Rather than choose between these conflicting versions of events, the district court assumed arguendo that Hawks' story was accurate, but concluded nevertheless that Hawks' decision was "voluntary" for purposes of Fourth Amendment analysis.
According to Hawks, he asked to be taken to his house to see his son. While the police were under no obligation to grant Hawks' request, they offered Hawks a "bargain": he could see his son if he agreed to let the police search his house. Hawks was free to reject this offer, in which case he would be in exactly the same position as he was before he made the request. While I see little difference in the decision facing Hawks and the decision which defendants face regularly when offered a plea bargain--they must choose whether to plead guilty and forsake their constitutional right to a trial in return for a benefit--if improper coercion produced Hawks' agreement, the taint was harmless. In light of the strong evidence otherwise obtained, I conclude the jury would have convicted Hawks nevertheless.
In sum, even if I assume arguendo that Hawks' testimony is true, I question whether the search was the product of a coercive offer and conclude in any event that any error was harmless.
Finally, Hawks asserts that it was error for the district court, in calculating his sentence, to consider his prior conviction for attempted burglary as a "crime of violence" for purposes of sentencing him under the Armed Career Criminal Act, 18 U.S.C. Sec. 924(e). We have recently decided, however, that attempted burglary is a "crime of violence" that may trigger sentence enhancement under 18 U.S.C. Sec. 924(e). See United States v. Custis, 988 F.2d 1355, 1363 (4th Cir.1993), aff'd on other grounds, 114 S.Ct. 1732 (1994).
For the reasons given in parts I, II, III, and V, above and in part IV written by Judge Michael, we affirm Hawks' conviction and sentence.
MICHAEL, Circuit Judge, writing the opinion of the court on Part IV, in which Judge Hamilton joins:
Hawks also contends that he was coerced into consenting to a second search of his house when he was arrested by federal authorities on May 27, 1994. This claim cannot support a reversal of Hawks' conviction.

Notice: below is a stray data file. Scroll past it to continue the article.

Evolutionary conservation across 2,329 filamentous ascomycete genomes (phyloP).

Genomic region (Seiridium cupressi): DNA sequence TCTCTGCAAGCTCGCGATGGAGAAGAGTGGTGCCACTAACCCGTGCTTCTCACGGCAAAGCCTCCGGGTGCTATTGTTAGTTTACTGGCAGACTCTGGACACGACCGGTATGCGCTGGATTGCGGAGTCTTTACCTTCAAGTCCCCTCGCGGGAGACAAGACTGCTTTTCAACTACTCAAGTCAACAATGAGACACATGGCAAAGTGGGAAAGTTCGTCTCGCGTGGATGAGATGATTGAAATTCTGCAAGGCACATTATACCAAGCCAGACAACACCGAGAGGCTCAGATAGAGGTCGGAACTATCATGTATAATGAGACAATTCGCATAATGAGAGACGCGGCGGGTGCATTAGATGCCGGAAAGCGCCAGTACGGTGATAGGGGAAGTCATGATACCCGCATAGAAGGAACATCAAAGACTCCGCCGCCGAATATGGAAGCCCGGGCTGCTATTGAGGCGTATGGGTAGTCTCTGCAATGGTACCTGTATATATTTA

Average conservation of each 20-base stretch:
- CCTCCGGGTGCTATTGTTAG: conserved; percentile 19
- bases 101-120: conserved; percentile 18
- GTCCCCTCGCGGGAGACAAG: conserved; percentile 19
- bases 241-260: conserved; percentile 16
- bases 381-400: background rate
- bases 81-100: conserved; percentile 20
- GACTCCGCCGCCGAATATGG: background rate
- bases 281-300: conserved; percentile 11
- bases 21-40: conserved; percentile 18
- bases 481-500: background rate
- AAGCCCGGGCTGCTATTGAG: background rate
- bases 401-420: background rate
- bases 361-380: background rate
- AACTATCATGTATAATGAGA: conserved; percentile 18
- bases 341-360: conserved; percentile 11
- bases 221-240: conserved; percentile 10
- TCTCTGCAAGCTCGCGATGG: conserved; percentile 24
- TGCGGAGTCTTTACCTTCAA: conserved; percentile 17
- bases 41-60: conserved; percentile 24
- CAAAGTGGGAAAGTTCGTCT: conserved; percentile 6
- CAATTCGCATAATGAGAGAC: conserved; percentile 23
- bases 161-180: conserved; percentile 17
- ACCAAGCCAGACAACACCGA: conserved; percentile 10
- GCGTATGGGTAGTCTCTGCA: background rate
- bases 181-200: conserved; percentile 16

According to Hawks, after officers arrested him in front of his house and started driving him to ATF offices downtown, Hawks told them he was concerned about his four-year-old son, who had been left alone in the house. Hawks testified as follows at the suppression hearing: I said to the officer, I said, my four-year-old son is in the house upstairs by himself, asleep. I said, when he wakes up, he is going to be startled because nobody is in the house with him, right. He [the officer] said we'll go back if we can search your house. I said all I want to do is wait until my niece comes back. She is at the store. So, he said, can we search your house. Hawks did not then agree to a search, but the officers took him back to his house. Hawks testified that when they arrived, Hawks' niece, who was waiting outside, told him that officers would not let her into the house to check on the boy until Hawks first consented to a search. The officers then re-read Hawks his Miranda rights and told him he was not required to give consent. Hawks said the officers also old him no one would be allowed to enter the house to check on his son unless he signed the consent form. According to Hawks, he signed the form because of concern for his son.
ATF Special Agent Tanda, the officer supervising the arrest, contradicted some of Hawks' testimony. According to Tanda, Hawks was not wearing a shirt when he was arrested, and Tanda let Hawks go inside the house to change clothes. According to Agent Tanda, he decided to have Hawks returned to the house so that the officers could try to get Hawks' consent for a search. Agent Tanda said that Hawks never asked to be returned home and that he (Tanda) never heard Hawks express any concern about his young son.
The district court concluded that, even if it accepted Hawks' testimony as true, Hawks was simply presented with a difficult choice and was not coerced. The suppression motion was denied and the fruits of the May 27, 1994, search, including $17,000 in cash and a scale with white powder residue, were admitted into evidence.
We need not reach the question whether coercion produced Hawks' agreement to the search of his house on May 27, 1994. Assuming arguendo both that Hawks' testimony is true and that it was error for the district court to admit evidence of the May 27 search, we are convinced that any error was harmless beyond a reasonable doubt. In light of the other strong evidence against Hawks, including the crack, cash, drug paraphernalia, and guns seized during the first search of his house in January 1994, we conclude the jury would have convicted him nevertheless.